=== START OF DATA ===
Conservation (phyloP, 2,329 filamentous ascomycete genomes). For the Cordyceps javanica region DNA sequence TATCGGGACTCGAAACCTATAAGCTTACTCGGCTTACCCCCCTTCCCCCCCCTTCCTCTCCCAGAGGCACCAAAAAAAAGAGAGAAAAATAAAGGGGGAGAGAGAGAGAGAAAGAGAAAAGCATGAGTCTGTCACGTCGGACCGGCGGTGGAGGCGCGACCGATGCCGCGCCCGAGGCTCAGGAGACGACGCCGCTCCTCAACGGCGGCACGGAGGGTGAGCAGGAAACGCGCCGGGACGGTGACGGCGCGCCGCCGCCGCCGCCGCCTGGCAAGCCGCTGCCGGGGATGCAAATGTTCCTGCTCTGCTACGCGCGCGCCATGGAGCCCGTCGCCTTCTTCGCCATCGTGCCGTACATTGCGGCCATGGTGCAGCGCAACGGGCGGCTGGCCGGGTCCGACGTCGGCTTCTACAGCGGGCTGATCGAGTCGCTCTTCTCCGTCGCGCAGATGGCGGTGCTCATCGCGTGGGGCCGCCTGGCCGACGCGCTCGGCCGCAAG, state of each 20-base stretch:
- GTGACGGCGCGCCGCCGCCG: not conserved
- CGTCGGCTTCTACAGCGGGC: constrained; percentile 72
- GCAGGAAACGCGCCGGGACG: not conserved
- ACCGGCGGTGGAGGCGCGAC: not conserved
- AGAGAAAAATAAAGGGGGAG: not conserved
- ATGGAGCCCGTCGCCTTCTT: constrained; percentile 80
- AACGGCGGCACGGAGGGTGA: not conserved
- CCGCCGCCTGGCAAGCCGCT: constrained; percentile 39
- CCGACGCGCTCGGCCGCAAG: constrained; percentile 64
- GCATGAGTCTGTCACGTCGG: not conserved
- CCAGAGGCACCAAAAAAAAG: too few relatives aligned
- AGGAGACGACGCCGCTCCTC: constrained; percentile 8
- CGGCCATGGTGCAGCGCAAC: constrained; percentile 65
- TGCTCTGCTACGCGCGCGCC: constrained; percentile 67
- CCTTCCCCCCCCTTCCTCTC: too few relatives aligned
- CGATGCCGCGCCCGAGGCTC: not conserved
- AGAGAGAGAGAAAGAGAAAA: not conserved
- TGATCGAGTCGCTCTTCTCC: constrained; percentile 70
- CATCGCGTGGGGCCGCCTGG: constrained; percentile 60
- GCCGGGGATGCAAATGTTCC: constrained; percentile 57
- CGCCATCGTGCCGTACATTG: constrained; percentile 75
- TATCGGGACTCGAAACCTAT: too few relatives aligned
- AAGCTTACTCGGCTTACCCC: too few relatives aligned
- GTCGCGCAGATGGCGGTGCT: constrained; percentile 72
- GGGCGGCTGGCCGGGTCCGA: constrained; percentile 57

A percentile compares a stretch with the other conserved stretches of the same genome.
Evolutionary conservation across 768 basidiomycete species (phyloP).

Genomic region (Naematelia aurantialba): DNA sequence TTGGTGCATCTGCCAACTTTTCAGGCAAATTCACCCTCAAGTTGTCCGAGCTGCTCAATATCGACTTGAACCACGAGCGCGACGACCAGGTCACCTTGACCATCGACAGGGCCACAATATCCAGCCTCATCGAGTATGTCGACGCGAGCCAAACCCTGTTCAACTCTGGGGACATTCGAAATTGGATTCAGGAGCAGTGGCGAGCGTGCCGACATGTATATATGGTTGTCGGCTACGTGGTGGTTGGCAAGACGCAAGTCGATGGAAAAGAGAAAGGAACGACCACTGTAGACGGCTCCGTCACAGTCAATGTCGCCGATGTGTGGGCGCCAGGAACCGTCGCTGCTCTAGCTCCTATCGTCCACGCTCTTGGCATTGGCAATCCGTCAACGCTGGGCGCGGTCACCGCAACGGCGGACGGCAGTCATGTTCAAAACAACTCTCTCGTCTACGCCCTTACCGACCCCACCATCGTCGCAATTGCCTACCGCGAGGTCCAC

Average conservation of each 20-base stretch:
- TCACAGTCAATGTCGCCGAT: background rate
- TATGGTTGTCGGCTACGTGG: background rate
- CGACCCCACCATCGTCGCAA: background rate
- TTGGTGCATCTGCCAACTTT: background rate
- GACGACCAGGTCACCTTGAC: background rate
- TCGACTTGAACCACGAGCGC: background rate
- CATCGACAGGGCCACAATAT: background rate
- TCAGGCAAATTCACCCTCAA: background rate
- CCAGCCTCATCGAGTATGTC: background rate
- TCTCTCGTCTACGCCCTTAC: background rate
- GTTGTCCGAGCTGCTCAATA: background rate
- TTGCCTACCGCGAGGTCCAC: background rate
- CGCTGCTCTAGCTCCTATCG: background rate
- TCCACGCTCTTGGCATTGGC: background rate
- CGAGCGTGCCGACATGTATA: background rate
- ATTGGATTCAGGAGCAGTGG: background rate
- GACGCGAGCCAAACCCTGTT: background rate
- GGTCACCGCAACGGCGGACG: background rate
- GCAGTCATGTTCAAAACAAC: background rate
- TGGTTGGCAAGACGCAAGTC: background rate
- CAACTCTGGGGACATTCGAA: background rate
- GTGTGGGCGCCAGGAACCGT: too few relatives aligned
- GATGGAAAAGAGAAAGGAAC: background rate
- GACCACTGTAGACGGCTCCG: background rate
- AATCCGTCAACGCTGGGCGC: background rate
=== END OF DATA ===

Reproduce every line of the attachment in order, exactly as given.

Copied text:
Conservation (phyloP, 2,329 filamentous ascomycete genomes). For the Cordyceps javanica region DNA sequence TATCGGGACTCGAAACCTATAAGCTTACTCGGCTTACCCCCCTTCCCCCCCCTTCCTCTCCCAGAGGCACCAAAAAAAAGAGAGAAAAATAAAGGGGGAGAGAGAGAGAGAAAGAGAAAAGCATGAGTCTGTCACGTCGGACCGGCGGTGGAGGCGCGACCGATGCCGCGCCCGAGGCTCAGGAGACGACGCCGCTCCTCAACGGCGGCACGGAGGGTGAGCAGGAAACGCGCCGGGACGGTGACGGCGCGCCGCCGCCGCCGCCGCCTGGCAAGCCGCTGCCGGGGATGCAAATGTTCCTGCTCTGCTACGCGCGCGCCATGGAGCCCGTCGCCTTCTTCGCCATCGTGCCGTACATTGCGGCCATGGTGCAGCGCAACGGGCGGCTGGCCGGGTCCGACGTCGGCTTCTACAGCGGGCTGATCGAGTCGCTCTTCTCCGTCGCGCAGATGGCGGTGCTCATCGCGTGGGGCCGCCTGGCCGACGCGCTCGGCCGCAAG, state of each 20-base stretch:
- GTGACGGCGCGCCGCCGCCG: not conserved
- CGTCGGCTTCTACAGCGGGC: constrained; percentile 72
- GCAGGAAACGCGCCGGGACG: not conserved
- ACCGGCGGTGGAGGCGCGAC: not conserved
- AGAGAAAAATAAAGGGGGAG: not conserved
- ATGGAGCCCGTCGCCTTCTT: constrained; percentile 80
- AACGGCGGCACGGAGGGTGA: not conserved
- CCGCCGCCTGGCAAGCCGCT: constrained; percentile 39
- CCGACGCGCTCGGCCGCAAG: constrained; percentile 64
- GCATGAGTCTGTCACGTCGG: not conserved
- CCAGAGGCACCAAAAAAAAG: too few relatives aligned
- AGGAGACGACGCCGCTCCTC: constrained; percentile 8
- CGGCCATGGTGCAGCGCAAC: constrained; percentile 65
- TGCTCTGCTACGCGCGCGCC: constrained; percentile 67
- CCTTCCCCCCCCTTCCTCTC: too few relatives aligned
- CGATGCCGCGCCCGAGGCTC: not conserved
- AGAGAGAGAGAAAGAGAAAA: not conserved
- TGATCGAGTCGCTCTTCTCC: constrained; percentile 70
- CATCGCGTGGGGCCGCCTGG: constrained; percentile 60
- GCCGGGGATGCAAATGTTCC: constrained; percentile 57
- CGCCATCGTGCCGTACATTG: constrained; percentile 75
- TATCGGGACTCGAAACCTAT: too few relatives aligned
- AAGCTTACTCGGCTTACCCC: too few relatives aligned
- GTCGCGCAGATGGCGGTGCT: constrained; percentile 72
- GGGCGGCTGGCCGGGTCCGA: constrained; percentile 57

A percentile compares a stretch with the other conserved stretches of the same genome.
Evolutionary conservation across 768 basidiomycete species (phyloP).

Genomic region (Naematelia aurantialba): DNA sequence TTGGTGCATCTGCCAACTTTTCAGGCAAATTCACCCTCAAGTTGTCCGAGCTGCTCAATATCGACTTGAACCACGAGCGCGACGACCAGGTCACCTTGACCATCGACAGGGCCACAATATCCAGCCTCATCGAGTATGTCGACGCGAGCCAAACCCTGTTCAACTCTGGGGACATTCGAAATTGGATTCAGGAGCAGTGGCGAGCGTGCCGACATGTATATATGGTTGTCGGCTACGTGGTGGTTGGCAAGACGCAAGTCGATGGAAAAGAGAAAGGAACGACCACTGTAGACGGCTCCGTCACAGTCAATGTCGCCGATGTGTGGGCGCCAGGAACCGTCGCTGCTCTAGCTCCTATCGTCCACGCTCTTGGCATTGGCAATCCGTCAACGCTGGGCGCGGTCACCGCAACGGCGGACGGCAGTCATGTTCAAAACAACTCTCTCGTCTACGCCCTTACCGACCCCACCATCGTCGCAATTGCCTACCGCGAGGTCCAC

Average conservation of each 20-base stretch:
- TCACAGTCAATGTCGCCGAT: background rate
- TATGGTTGTCGGCTACGTGG: background rate
- CGACCCCACCATCGTCGCAA: background rate
- TTGGTGCATCTGCCAACTTT: background rate
- GACGACCAGGTCACCTTGAC: background rate
- TCGACTTGAACCACGAGCGC: background rate
- CATCGACAGGGCCACAATAT: background rate
- TCAGGCAAATTCACCCTCAA: background rate
- CCAGCCTCATCGAGTATGTC: background rate
- TCTCTCGTCTACGCCCTTAC: background rate
- GTTGTCCGAGCTGCTCAATA: background rate
- TTGCCTACCGCGAGGTCCAC: background rate
- CGCTGCTCTAGCTCCTATCG: background rate
- TCCACGCTCTTGGCATTGGC: background rate
- CGAGCGTGCCGACATGTATA: background rate
- ATTGGATTCAGGAGCAGTGG: background rate
- GACGCGAGCCAAACCCTGTT: background rate
- GGTCACCGCAACGGCGGACG: background rate
- GCAGTCATGTTCAAAACAAC: background rate
- TGGTTGGCAAGACGCAAGTC: background rate
- CAACTCTGGGGACATTCGAA: background rate
- GTGTGGGCGCCAGGAACCGT: too few relatives aligned
- GATGGAAAAGAGAAAGGAAC: background rate
- GACCACTGTAGACGGCTCCG: background rate
- AATCCGTCAACGCTGGGCGC: background rate